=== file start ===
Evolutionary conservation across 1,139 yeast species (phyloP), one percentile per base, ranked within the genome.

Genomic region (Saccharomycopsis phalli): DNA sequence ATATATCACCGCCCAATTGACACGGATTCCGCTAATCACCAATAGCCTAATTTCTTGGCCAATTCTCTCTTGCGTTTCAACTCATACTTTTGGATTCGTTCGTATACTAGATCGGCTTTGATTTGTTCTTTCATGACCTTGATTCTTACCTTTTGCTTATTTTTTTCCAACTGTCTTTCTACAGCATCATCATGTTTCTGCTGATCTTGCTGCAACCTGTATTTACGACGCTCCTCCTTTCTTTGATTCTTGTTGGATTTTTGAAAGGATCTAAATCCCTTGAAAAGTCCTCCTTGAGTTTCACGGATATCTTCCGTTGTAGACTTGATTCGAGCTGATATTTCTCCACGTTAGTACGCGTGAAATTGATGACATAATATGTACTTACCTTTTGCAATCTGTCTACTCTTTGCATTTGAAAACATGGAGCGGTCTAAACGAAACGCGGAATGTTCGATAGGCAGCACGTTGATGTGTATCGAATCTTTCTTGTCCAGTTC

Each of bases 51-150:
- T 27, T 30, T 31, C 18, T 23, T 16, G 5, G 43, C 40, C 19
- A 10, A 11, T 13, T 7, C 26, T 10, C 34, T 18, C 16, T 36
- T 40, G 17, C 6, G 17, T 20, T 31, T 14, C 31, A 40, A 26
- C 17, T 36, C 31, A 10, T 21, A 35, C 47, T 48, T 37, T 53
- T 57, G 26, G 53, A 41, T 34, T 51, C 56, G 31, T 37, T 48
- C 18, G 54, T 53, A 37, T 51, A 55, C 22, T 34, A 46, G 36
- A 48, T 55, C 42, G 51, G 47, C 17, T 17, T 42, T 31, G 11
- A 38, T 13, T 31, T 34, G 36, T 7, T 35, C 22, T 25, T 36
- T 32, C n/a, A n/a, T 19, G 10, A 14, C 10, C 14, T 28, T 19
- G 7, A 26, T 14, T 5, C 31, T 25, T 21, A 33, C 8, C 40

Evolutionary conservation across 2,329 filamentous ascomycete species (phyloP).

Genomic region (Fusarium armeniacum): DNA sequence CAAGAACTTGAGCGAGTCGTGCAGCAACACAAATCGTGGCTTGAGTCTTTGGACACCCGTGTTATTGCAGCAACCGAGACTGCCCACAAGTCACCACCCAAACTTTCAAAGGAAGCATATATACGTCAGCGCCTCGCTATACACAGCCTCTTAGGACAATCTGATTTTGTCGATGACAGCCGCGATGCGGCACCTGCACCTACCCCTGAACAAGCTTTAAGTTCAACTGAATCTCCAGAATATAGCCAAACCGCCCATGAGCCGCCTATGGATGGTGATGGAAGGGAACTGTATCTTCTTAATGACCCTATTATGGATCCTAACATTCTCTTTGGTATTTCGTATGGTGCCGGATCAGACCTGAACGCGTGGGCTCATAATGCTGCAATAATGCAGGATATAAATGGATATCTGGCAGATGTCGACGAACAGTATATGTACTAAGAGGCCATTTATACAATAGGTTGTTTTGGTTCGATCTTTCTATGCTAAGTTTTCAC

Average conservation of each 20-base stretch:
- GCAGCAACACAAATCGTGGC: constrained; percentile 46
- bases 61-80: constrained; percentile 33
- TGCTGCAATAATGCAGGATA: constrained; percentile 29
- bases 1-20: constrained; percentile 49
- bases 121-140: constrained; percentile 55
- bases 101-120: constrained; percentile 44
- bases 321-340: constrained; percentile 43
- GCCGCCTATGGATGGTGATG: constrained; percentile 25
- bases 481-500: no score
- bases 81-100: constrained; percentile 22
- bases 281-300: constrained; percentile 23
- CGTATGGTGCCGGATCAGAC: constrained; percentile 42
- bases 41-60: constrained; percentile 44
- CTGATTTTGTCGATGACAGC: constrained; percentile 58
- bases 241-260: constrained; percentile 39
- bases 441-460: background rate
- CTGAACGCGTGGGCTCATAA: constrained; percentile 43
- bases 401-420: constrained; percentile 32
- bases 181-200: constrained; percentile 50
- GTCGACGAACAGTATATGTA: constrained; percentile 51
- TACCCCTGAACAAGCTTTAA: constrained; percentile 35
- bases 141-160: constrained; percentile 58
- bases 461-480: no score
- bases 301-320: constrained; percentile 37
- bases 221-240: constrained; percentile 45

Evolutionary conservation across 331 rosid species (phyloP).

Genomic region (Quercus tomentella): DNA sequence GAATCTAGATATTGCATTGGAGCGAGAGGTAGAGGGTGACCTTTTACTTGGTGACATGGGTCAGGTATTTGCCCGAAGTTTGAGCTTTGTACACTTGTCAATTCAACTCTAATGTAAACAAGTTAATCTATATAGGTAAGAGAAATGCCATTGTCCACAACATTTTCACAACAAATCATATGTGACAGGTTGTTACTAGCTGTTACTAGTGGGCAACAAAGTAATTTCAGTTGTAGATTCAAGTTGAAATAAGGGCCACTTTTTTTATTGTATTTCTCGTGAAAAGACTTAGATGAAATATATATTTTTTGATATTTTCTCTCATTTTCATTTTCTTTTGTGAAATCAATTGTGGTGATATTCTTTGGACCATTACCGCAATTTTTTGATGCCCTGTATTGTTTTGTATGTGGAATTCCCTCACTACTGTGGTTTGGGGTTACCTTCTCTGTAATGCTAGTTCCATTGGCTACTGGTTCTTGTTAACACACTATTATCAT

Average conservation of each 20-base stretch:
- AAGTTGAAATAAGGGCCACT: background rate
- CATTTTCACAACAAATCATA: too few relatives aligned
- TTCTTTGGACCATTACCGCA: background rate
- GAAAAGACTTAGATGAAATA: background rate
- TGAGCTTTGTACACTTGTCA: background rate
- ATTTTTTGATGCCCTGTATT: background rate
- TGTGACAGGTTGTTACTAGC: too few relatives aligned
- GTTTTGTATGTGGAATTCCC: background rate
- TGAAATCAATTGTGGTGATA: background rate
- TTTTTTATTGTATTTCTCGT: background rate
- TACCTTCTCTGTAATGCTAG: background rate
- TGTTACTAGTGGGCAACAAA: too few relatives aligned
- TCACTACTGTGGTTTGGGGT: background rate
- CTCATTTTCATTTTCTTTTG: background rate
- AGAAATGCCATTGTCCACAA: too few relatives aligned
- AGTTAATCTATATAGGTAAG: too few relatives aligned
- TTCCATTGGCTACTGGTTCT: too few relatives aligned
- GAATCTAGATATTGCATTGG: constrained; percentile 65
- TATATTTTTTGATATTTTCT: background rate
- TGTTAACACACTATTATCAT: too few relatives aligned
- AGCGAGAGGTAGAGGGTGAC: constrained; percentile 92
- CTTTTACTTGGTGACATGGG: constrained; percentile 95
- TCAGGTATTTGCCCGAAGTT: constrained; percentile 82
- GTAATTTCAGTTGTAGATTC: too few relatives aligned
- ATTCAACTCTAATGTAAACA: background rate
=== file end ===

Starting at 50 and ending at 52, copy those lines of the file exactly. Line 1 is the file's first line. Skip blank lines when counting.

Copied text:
- ATTTTTTGATGCCCTGTATT: background rate
- TGTGACAGGTTGTTACTAGC: too few relatives aligned
- GTTTTGTATGTGGAATTCCC: background rate